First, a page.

• intact rejection of graft tissue
  • defective t cell mediated immunity
  • antibodies to protein antigen decreased, other antibodies are okay

Question 19

Question
Which of the following processes is preserved in nude mice or nude cats
Answer
  • graft tissue rejection
  • t cell immunity
  • circulating antibody levels
  • B lymphocyte concentrations
  • CD4 and CD8 lymphocyte concentration

Question 20

Question
Thymecotmy at birth in calves has little effect on T cell immunity compared to rodents because the thymus is fully developed at birth.
Answer
  • True
  • False

Question 21

Question
Where are B cells developed mainly for primates and rodents.
Answer
  • Bone Marrow
  • ileal peyer's patches
  • bursa
  • appendix

Question 22

Question
When is the Peyer's patch in the ileum involuted by
Answer
  • 12 mo
  • 11 mo
  • at birth
  • 15 mo

Question 23

Question
When is the discontinuous jejunal peyer's patch involuted by?
Answer
  • 15 mo
  • at birth
  • it isn't - it is life long
  • 11 mo

Question 24

Question
What is the role of the bursa
Answer
  • generate BcR diversity
  • MHC expression
  • positive selection

Question 25

Question
What occurs within the cortex of the Bursa
Answer
  • stromal cells present self-antigens on surface receptors to B cells
  • negative selection of self reactive B cells
  • B cell proliferation and rearrangement of genes occurs

Question 26

Question
In the [blank_start]medulla[blank_end] of the bursa, stromal cells present [blank_start]self-antigens[blank_end] on the surface receptors (sIgM) to B cells. [blank_start]Negative[blank_end] selection occurs when B cells are [blank_start]self reactive[blank_end].
Answer
  • medulla
  • self-antigens
  • Negative
  • self reactive

Question 27

Question
Effects of bursectomy or removal of ileal peyer's patch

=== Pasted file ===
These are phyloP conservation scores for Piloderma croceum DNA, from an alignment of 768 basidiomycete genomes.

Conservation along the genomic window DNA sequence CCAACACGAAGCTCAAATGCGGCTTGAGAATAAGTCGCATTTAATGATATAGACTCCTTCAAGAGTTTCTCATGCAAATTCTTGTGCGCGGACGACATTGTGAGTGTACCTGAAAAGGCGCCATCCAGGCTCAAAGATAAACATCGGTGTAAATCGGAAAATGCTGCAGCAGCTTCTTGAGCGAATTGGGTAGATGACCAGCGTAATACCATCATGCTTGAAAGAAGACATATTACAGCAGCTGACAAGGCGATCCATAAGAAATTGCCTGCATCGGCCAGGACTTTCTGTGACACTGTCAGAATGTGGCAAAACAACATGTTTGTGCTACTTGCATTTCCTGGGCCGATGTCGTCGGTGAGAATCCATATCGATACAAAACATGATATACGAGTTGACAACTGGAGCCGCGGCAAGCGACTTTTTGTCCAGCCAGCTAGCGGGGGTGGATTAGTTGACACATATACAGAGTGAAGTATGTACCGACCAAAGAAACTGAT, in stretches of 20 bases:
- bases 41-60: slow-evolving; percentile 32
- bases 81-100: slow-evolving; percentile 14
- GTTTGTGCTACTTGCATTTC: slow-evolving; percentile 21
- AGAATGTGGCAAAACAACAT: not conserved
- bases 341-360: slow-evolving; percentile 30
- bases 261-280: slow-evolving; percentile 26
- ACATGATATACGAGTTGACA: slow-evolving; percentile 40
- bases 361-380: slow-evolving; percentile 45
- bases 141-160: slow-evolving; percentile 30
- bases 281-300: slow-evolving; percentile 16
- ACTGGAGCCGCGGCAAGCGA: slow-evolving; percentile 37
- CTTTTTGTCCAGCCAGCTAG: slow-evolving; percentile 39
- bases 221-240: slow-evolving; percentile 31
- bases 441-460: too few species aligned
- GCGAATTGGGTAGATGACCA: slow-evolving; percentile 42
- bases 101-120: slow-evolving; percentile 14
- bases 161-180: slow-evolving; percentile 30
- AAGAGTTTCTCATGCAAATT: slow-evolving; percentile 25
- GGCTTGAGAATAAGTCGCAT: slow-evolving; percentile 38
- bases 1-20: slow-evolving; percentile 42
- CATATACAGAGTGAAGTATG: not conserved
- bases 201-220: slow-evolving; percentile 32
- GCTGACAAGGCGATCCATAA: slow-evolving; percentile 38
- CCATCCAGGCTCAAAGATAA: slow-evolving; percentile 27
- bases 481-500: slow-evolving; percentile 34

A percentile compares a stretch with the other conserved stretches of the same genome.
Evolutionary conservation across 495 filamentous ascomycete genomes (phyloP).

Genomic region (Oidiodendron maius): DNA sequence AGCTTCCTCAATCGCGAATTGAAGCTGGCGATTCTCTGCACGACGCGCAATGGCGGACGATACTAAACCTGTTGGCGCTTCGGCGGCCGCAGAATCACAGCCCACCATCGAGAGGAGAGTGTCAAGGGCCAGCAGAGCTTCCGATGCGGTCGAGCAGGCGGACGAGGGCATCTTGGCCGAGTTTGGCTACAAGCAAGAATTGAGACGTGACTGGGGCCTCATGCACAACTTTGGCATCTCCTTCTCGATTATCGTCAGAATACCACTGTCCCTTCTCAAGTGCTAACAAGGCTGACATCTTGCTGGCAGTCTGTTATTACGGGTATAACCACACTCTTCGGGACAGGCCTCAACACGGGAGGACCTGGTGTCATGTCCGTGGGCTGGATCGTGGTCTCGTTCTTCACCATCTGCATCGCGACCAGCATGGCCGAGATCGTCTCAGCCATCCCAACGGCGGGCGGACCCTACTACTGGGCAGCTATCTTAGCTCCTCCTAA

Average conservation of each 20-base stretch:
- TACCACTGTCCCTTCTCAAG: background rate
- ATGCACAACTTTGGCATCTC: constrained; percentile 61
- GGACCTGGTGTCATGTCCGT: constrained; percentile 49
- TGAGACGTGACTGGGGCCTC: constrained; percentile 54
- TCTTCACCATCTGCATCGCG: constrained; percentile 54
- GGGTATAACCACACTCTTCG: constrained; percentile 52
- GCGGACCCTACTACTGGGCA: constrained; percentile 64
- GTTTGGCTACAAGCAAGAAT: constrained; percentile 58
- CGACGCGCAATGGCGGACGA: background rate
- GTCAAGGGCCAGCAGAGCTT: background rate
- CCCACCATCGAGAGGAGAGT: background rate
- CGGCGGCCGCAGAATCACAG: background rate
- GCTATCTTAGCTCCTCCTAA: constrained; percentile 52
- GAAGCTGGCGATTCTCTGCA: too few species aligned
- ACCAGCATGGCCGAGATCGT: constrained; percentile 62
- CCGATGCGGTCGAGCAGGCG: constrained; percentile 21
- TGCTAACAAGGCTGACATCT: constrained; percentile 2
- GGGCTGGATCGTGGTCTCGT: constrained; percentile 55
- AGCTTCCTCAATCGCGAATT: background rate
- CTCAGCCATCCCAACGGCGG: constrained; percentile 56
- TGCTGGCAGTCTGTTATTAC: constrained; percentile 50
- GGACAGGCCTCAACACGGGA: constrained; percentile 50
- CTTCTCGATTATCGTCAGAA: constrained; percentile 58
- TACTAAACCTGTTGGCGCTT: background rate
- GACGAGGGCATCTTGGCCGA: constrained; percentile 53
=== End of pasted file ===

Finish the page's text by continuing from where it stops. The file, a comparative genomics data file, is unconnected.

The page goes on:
Answer
  • total lymphocyte pool would slightly decrease
  • humoral immunity (antibody concentration markedly altered)
  • there would be no circulating T-lymphocytes
  • dendritic cells in tissues would decrease

Question 28

Question
Lymphocyte cones each have the same specificity for epitopes because there is not diverse set of genes.
Answer
  • True
  • False

Question 29

Question
What is gene rearrangement in primary or central organs unique to?
Answer
  • innate immune system
  • adaptive immune system
  • vertebrates
  • invertebrate

Question 30

Question
the insertion of upstream DNA or the addition of gene rearrangement (occurs in the bursa or its species equivalent -ileal peyer's patch-)
Answer
  • gene interconversion
  • gene mutation
  • gene conversion
  • gene morphing

Question 31

Question
Somatic hypermutation only happens to [blank_start]B cells[blank_end]. It is a [blank_start]point[blank_end] mutation that occurs in the [blank_start]germinal[blank_end] centers during [blank_start]antigen[blank_end] exposure.
Answer
  • B cells
  • point
  • germinal
  • antigen

Question 32

Question
What do each of the letters stand for when it comes to receptor chain regions (gene segments) V- [blank_start]variable[blank_end] D- [blank_start]diverse[blank_end] J- [blank_start]junctional[blank_end] c- [blank_start]constant[blank_end]
Answer
  • variable
  • diverse
  • junctional
  • constant

Question 33

Question
B cell receptor chains [blank_start]light[blank_end] - VJC [blank_start]heavy[blank_end] - VDJC T-cell receptors chain pairs Gamma and Delta [blank_start]Gamma[blank_end] - VJC [blank_start]delta[blank_end]- VDJC Alpha and Beta [blank_start]Alpha[blank_end]- VJC [blank_start]Beta[blank_end] - VDJC
Answer
  • light
  • heavy
  • Gamma
  • delta
  • Alpha
  • Beta

Question 34

Question
When does receptor gene rearrangement occur in each lymphocyte?
Answer
  • during the mutation process
  • during the selection process
  • during the migration process
  • after each lymphocyte leaves and enters circulation

Question 35

Question
Receptor gene rearrangement is a random process (like shuffling cards).
Answer
  • True
  • False

Question 36

Question
RAG or [blank_start]recombination[blank_end] [blank_start]activating[blank_end] [blank_start]gene[blank_end] 1 and 2, is a gene that initiates [blank_start]VDJ[blank_end] recombination.
Answer
  • recombination
  • activating
  • gene
  • VDJ

Question 37

Question
Which of the following are members of the nonhomologous end joining (NHEJ) pathway of DNA repair?
Answer
  • RAG 1
  • TdT polymerase
  • Artemis
  • DNA dependent protein kinase, catalytic subunit (DNA-PKcs)

Question 38

Question
Which B cell chain rearranges first? (heavy or light)
Answer
  • heavy
  • light

Question 39

Question
The B cell gets a few tries to rearrange its heavy chain.